Villains make the best protagonists.
In college, I played Sir Thomas More in a production of Robert Bolt’s A Man for All Seasons. So when my friend Josh recommended Wolf Hall, Hillary Mantel’s Booker Prize-winning novel about Thomas Cromwell — the ostensible villain of Bolt’s play — I was intrigued. Then my highly literate friend Karin said on Twitter:
On a whim, have started reading Hilary Mantel’s “Wolf Hall”. Oh my god, guys. It’s BREATHTAKINGLY good.
The prose is so delicious I want to eat it. Ravishing.
That sealed the deal for me.
Reviews of the book are easy to find. One or two quality ones will give you an idea of what the book is about. What they don’t give you, however, is a sense of what the book is like. Here’s what stuck out at me. My apologies for the lengthy quotes; my prose alone can not do the book justice.
The narrative voice is distinctive, unusual, and at the same time easy to follow. The book is narrated in the third-person, present tense, as the opening passage demonstrates: 
“So now get up.”
Felled, dazed, silent, he has fallen; knocked full length on the cobbles of the yard. His head turns sideways; his eyes are turned toward the gate, as if someone might arrive to help him out. One blow, properly placed, could kill him now.
Blood from the gash on his head — which was his father’s first effort — is trickling across his face. Add to this, his left eye is blinded; but if he squints sideways, with his right eye he can see his father’s boot is unraveling. The twine has sprung clear of the leather, and a hard not of it has caught his eyebrow and opened another cut.
It wouldn’t surprise me if this a modern style, but I haven’t read much modern literature, so it was new to me. What was even more striking, though, is that while Cromwell is the putative viewpoint character, the narrator certainly has a perspective of its own. Consider the following scene between Cromwell and Cardinal Wolsey.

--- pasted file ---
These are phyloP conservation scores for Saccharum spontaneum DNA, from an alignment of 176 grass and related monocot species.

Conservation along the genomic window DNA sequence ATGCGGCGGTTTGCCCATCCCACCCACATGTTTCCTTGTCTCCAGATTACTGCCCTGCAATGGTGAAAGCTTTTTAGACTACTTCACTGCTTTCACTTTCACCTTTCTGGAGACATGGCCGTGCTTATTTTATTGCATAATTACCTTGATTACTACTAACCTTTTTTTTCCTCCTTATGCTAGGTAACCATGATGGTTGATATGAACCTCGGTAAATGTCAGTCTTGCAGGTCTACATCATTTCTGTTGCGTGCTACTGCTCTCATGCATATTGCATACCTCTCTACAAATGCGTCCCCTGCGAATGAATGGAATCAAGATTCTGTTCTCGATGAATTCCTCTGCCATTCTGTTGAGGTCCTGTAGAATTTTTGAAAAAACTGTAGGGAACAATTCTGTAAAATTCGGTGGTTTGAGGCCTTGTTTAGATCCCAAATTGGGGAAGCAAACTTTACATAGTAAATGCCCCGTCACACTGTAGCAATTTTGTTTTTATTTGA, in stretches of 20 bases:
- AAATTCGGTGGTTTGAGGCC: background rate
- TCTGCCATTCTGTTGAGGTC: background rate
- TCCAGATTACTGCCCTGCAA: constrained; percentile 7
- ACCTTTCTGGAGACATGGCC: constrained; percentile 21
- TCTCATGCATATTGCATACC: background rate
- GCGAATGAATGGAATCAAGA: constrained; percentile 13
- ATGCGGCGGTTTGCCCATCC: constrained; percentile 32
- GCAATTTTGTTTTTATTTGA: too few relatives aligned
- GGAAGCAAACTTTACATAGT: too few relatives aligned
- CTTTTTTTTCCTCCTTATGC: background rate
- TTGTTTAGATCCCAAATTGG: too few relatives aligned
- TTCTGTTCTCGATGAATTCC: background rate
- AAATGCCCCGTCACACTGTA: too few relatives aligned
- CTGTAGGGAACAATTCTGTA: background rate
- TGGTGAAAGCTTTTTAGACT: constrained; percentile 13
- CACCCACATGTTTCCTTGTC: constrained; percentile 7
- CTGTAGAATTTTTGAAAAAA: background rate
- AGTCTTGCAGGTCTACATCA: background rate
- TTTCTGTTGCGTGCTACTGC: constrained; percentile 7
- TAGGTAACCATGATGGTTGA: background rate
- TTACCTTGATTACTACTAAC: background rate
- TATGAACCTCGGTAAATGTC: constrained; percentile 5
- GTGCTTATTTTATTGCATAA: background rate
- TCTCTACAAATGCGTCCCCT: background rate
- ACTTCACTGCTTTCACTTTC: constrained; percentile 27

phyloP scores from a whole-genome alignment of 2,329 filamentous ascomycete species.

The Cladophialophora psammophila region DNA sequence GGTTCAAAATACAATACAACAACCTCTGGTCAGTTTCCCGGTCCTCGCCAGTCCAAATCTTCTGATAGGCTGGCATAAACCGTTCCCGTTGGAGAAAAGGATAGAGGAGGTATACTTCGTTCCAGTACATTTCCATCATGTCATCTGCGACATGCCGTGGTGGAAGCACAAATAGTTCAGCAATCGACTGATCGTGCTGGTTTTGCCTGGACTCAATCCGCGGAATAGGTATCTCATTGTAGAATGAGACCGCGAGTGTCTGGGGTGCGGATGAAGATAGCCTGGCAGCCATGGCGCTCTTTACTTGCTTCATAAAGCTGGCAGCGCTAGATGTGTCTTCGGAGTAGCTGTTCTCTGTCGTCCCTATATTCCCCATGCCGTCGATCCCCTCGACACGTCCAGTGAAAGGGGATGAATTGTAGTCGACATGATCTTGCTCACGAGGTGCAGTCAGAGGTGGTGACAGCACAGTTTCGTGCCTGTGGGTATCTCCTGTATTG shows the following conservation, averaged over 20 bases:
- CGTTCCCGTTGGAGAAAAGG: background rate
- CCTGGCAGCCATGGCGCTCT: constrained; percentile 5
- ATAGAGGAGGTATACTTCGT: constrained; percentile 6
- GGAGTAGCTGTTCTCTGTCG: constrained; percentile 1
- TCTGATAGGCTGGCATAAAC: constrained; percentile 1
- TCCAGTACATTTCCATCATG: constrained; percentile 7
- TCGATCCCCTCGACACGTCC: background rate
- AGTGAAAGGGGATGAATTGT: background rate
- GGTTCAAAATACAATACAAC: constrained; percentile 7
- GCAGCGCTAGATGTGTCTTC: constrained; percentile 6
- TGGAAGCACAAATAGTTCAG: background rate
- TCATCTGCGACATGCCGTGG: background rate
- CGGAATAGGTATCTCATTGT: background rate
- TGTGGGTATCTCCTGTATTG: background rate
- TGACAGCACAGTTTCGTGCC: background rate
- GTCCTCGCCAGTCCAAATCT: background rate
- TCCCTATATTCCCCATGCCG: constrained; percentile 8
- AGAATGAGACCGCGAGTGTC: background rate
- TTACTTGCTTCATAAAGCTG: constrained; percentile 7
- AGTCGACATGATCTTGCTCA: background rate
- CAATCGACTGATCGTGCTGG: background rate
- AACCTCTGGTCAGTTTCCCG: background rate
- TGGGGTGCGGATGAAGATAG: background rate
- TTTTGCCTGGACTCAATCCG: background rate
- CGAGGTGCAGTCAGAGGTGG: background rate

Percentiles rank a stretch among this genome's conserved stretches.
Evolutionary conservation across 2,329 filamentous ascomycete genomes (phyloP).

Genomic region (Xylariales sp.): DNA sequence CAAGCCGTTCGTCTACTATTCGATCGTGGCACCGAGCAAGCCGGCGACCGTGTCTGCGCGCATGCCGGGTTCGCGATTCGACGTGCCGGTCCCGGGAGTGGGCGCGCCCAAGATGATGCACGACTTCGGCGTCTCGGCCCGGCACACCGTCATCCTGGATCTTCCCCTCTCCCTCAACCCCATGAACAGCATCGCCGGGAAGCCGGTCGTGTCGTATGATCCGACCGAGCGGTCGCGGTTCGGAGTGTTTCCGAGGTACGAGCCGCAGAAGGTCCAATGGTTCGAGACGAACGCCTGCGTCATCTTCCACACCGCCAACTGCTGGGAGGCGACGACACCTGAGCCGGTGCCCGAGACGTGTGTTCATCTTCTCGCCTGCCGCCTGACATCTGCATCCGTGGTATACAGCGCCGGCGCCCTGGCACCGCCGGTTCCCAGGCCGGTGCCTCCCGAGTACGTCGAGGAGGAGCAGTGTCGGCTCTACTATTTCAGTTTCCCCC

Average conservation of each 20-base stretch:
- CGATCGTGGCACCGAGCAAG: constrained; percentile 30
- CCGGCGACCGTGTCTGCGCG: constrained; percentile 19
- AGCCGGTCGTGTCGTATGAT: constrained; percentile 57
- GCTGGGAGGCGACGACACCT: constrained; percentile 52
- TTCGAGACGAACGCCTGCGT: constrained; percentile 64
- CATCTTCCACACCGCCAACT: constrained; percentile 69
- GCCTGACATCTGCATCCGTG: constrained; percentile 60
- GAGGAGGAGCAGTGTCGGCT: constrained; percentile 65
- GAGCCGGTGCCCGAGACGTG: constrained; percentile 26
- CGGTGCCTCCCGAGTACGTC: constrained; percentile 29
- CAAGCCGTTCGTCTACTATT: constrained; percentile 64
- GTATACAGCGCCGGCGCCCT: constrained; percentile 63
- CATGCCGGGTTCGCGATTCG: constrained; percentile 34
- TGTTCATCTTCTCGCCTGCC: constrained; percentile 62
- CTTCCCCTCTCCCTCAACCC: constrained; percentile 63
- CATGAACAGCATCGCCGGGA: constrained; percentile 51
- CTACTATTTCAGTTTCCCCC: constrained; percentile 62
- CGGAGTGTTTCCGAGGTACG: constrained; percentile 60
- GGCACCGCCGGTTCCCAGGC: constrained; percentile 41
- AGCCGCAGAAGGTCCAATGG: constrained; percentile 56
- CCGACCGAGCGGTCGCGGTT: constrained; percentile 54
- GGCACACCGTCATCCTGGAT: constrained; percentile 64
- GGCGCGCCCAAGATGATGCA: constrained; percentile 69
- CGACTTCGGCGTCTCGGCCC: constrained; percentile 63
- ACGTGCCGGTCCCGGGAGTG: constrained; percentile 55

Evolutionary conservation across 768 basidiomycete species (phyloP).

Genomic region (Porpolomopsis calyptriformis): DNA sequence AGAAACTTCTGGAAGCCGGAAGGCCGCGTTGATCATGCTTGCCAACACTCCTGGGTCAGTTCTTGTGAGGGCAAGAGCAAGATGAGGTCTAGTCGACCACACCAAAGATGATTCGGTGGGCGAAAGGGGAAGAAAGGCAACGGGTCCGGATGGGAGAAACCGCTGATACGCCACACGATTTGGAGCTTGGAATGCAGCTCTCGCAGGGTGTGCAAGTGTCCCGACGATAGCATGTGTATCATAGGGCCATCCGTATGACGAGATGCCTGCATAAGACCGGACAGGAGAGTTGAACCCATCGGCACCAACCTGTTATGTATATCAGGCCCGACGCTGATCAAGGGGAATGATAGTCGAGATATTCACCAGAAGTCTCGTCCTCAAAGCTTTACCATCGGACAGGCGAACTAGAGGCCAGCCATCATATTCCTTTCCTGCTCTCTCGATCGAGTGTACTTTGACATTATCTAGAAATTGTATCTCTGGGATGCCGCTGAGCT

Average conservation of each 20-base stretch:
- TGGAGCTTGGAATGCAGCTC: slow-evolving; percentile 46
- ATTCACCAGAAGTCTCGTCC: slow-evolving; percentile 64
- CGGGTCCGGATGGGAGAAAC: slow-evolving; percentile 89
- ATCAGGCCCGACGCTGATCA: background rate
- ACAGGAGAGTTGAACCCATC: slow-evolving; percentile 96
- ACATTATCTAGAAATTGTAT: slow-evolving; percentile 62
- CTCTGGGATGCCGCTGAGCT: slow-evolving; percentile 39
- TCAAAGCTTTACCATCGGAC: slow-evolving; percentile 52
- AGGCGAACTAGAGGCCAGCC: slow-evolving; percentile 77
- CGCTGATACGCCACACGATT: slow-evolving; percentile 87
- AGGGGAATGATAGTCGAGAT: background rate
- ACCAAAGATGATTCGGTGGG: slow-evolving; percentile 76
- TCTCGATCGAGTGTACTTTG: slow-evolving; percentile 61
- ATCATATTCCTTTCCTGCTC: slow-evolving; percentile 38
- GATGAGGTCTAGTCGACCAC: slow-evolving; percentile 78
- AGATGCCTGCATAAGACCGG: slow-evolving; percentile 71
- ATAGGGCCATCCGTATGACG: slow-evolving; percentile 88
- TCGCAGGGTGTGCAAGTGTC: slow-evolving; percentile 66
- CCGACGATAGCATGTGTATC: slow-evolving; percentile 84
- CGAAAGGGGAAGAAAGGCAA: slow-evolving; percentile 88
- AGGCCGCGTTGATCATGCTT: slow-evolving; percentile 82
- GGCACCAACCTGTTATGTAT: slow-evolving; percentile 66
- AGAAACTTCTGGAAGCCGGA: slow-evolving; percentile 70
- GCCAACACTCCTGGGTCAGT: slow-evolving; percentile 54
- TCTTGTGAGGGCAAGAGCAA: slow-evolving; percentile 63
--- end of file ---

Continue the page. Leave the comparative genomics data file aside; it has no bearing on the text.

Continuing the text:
“They couldn’t agree over the dowry you know. The old fox, Ferdinand, her father. He would fox you out of any payment due. But our present Majesty was a boy of ten when he danced at his brother’s wedding, and, in my belief, it was there and then that he set his heart on the bride.”
They sit and think for a bit. It’s sad, they both know it’s sad. The old king freezing her out, keeping in the kingdom and keeping her poor, unwilling to miss the part of the dowry he said was still owing, and equally unable to pay her widow’s portion and let her go. But then it’s interesting too, the extensive diplomatic contacts the little girl picked up during those years, the expertise in playing off one interest against another. When Henry married he was eighteen, guileless. His father was no sooner dead than he claimed Katherine for his own. She was older than he was, and years of anxiety had sobered her and taken something from her looks. But the real woman was less vivid than the vision in his mind; he was greedy for what his older brother had owned. He felt again the little tremor of her hand, and she had rested it on his arm when he was a boy of ten. It was as if she had trusted him, as if — he told his intimates — she had recognized that shee was never meant to be Arthur’s wife, except in name; he body was reserved for him, the second son, upon whom she turned her beautiful blue-gray hers, he compliant smile. She always loved me, the king would say. Seven years or so of diplomacy, if you can call it that, kept me from her side. But now I need fear no one. Rome has dispensed. The papers are in order. The alliances are set in place. I have married a virgin, since my poor brother did not touch her; I have married an alliance, her Spanish relatives; but above all, I have married for love.
And now? Gone. Or as good as gone: half a lifetime waiting to be expunged, erased from the record.
“As, well,” the cardinal says. “What will be the outcome? The king expects his own way, but she, she will be hard to move.”